• Details of the licensable activities
  • The event period
  • The times when during that period the activities will take place
  • The maximum number of people proposed to be allowed on the premises

Will tacit consent apply?

Yes. This means that you will can act as though your application is granted if no representations have been received within three working days of submitting it.

Live Music Act 2012

The Live Music Act 2012 came into effect on 1 October 2012. This allows amplified live music to be performed in licensed premises (such as bars and clubs) and workplaces for audiences of fewer than 200 people. Unamplified music performances are exempt from requiring a licence. 

Once you have met the above criteria, the exemptions of not requiring a licence is only valid during the hours of 08.00 to 23.00. Any live music planned outside of these hours must obtain the necessary licensing consent (a temporary event notice or a premises licence).

Find out more on the Department of Culture, Media and Sport website.

Regulation summary

See a summary of the regulation relating to this licence on the Office of Public Sector Information website.

If your application failed

Please contact us directly

If a counter notice is given in relation to an objection notice the applicant may appeal against the decision. Appeals must be made to the local Magistrates' court within 21 days. An appeal may not be brought later than five working days from the day of the planned event.

Licence holder redress

Please contact us directly

Consumer complaint

If you wish to make a complaint, you should contact the trader directly - preferably in the form a letter (with proof of delivery). If that doesn't work, if you're in the UK, get advice at Consumer rights. From outside the UK, contact the UK European Consumer Centre.

Other redress

If a licensing authority decides not to issue a counter notice in relation to an objection notice the chief police officer can appeal the decision. Appeals must be made to the local Magistrates' court within 21 days. An appeal may not be brought later than five working days from the day of the planned event.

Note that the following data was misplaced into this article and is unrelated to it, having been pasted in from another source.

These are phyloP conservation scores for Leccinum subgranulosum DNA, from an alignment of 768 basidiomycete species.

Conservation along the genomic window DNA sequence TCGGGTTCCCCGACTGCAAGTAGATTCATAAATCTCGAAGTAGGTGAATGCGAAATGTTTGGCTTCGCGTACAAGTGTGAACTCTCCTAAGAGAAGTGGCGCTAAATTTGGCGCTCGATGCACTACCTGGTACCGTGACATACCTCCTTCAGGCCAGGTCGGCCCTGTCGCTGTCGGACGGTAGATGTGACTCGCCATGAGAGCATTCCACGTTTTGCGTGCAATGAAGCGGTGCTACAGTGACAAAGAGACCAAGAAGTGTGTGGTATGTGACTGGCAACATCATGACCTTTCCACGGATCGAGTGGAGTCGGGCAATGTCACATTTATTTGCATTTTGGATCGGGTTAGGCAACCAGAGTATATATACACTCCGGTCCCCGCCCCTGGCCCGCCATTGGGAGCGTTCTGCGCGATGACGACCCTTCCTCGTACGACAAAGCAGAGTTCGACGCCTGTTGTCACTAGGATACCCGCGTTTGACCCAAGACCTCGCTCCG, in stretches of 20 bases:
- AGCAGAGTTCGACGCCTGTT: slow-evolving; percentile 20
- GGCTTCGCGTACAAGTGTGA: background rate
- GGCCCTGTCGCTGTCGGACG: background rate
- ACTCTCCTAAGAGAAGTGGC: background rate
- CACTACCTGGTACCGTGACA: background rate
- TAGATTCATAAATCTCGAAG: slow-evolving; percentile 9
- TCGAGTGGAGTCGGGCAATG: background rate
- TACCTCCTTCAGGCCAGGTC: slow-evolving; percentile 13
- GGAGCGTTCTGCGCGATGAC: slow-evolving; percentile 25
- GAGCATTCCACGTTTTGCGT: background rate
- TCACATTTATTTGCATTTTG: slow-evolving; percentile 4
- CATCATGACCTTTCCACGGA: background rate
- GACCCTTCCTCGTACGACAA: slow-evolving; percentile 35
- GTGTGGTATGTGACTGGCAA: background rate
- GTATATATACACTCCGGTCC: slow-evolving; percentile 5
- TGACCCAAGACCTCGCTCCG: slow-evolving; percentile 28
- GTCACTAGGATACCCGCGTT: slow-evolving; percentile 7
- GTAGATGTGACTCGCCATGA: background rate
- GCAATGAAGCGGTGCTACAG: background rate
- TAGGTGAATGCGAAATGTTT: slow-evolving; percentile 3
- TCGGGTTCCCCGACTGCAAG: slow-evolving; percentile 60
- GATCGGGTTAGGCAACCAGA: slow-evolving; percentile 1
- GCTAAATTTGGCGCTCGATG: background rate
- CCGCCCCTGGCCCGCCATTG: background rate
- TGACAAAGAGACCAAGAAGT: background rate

Police objections

Events covered by TEN will not need permission from the police or the licensing authority.

However, the police can object on the grounds of preventing crime and disorder. Only the police and environmental health may issue an objection notice on grounds of any of the four licensing objectives:

  • Prevention of crime and disorder
  • Prevention of public nuisance
  • Public safety
  • Protection of children from harm

Where an objection is raised, there would be a hearing by the licensing committee. Otherwise, we would acknowledge the notice an the event will be able to proceed.

The chief police officer or environmental health officer who receives a notice can serve an objection notice on the licensing authority and the premises user. This is if they believe that the event would undermine at least one of the four licensing objectives. This notice must be served within 3 working days of receipt of the temporary event notice.

The local licensing authority must hold a hearing if an objection notice is served. They may issue a counter notice if it considers it necessary for the promotion of the four licensing objectives. A decision must be made at least 24 hours before the event starts.

The police chief or environmental health team may modify the TEN with the consent of the premises user. In such a case an objection notice will be deemed to have been withdrawn.



Licensing Service

Town Hall
Fellowship Square
Forest Road
E17 4JF